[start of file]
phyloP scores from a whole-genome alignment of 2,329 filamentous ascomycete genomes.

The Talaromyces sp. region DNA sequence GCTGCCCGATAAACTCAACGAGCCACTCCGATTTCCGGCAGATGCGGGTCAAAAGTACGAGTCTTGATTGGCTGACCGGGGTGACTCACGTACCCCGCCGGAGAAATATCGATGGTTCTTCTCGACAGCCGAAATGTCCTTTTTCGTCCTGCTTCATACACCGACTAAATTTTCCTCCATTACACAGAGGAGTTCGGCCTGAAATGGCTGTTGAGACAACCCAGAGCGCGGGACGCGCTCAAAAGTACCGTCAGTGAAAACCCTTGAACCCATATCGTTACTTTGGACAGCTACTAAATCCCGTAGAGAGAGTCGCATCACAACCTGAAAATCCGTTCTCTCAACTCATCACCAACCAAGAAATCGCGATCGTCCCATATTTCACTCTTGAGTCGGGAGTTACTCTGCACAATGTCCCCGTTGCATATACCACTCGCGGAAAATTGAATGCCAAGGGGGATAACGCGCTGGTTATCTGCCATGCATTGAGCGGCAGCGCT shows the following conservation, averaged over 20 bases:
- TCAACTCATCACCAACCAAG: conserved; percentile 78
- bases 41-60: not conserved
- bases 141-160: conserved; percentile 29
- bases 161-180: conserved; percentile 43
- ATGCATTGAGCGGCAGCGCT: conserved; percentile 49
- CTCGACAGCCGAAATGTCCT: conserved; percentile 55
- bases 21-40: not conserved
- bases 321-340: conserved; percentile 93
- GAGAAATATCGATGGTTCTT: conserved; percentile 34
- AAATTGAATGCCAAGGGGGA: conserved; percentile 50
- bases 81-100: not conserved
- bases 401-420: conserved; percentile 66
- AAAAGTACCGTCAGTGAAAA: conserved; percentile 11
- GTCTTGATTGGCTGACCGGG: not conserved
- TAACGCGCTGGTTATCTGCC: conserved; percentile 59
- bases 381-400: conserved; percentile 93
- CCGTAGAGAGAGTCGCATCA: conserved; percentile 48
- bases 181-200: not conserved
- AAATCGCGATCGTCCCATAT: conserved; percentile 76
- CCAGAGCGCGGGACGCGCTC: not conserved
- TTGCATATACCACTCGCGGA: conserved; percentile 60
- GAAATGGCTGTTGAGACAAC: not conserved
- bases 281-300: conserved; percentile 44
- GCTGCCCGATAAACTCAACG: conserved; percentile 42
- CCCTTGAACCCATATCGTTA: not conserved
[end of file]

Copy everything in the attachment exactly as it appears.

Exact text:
phyloP scores from a whole-genome alignment of 2,329 filamentous ascomycete genomes.

The Talaromyces sp. region DNA sequence GCTGCCCGATAAACTCAACGAGCCACTCCGATTTCCGGCAGATGCGGGTCAAAAGTACGAGTCTTGATTGGCTGACCGGGGTGACTCACGTACCCCGCCGGAGAAATATCGATGGTTCTTCTCGACAGCCGAAATGTCCTTTTTCGTCCTGCTTCATACACCGACTAAATTTTCCTCCATTACACAGAGGAGTTCGGCCTGAAATGGCTGTTGAGACAACCCAGAGCGCGGGACGCGCTCAAAAGTACCGTCAGTGAAAACCCTTGAACCCATATCGTTACTTTGGACAGCTACTAAATCCCGTAGAGAGAGTCGCATCACAACCTGAAAATCCGTTCTCTCAACTCATCACCAACCAAGAAATCGCGATCGTCCCATATTTCACTCTTGAGTCGGGAGTTACTCTGCACAATGTCCCCGTTGCATATACCACTCGCGGAAAATTGAATGCCAAGGGGGATAACGCGCTGGTTATCTGCCATGCATTGAGCGGCAGCGCT shows the following conservation, averaged over 20 bases:
- TCAACTCATCACCAACCAAG: conserved; percentile 78
- bases 41-60: not conserved
- bases 141-160: conserved; percentile 29
- bases 161-180: conserved; percentile 43
- ATGCATTGAGCGGCAGCGCT: conserved; percentile 49
- CTCGACAGCCGAAATGTCCT: conserved; percentile 55
- bases 21-40: not conserved
- bases 321-340: conserved; percentile 93
- GAGAAATATCGATGGTTCTT: conserved; percentile 34
- AAATTGAATGCCAAGGGGGA: conserved; percentile 50
- bases 81-100: not conserved
- bases 401-420: conserved; percentile 66
- AAAAGTACCGTCAGTGAAAA: conserved; percentile 11
- GTCTTGATTGGCTGACCGGG: not conserved
- TAACGCGCTGGTTATCTGCC: conserved; percentile 59
- bases 381-400: conserved; percentile 93
- CCGTAGAGAGAGTCGCATCA: conserved; percentile 48
- bases 181-200: not conserved
- AAATCGCGATCGTCCCATAT: conserved; percentile 76
- CCAGAGCGCGGGACGCGCTC: not conserved
- TTGCATATACCACTCGCGGA: conserved; percentile 60
- GAAATGGCTGTTGAGACAAC: not conserved
- bases 281-300: conserved; percentile 44
- GCTGCCCGATAAACTCAACG: conserved; percentile 42
- CCCTTGAACCCATATCGTTA: not conserved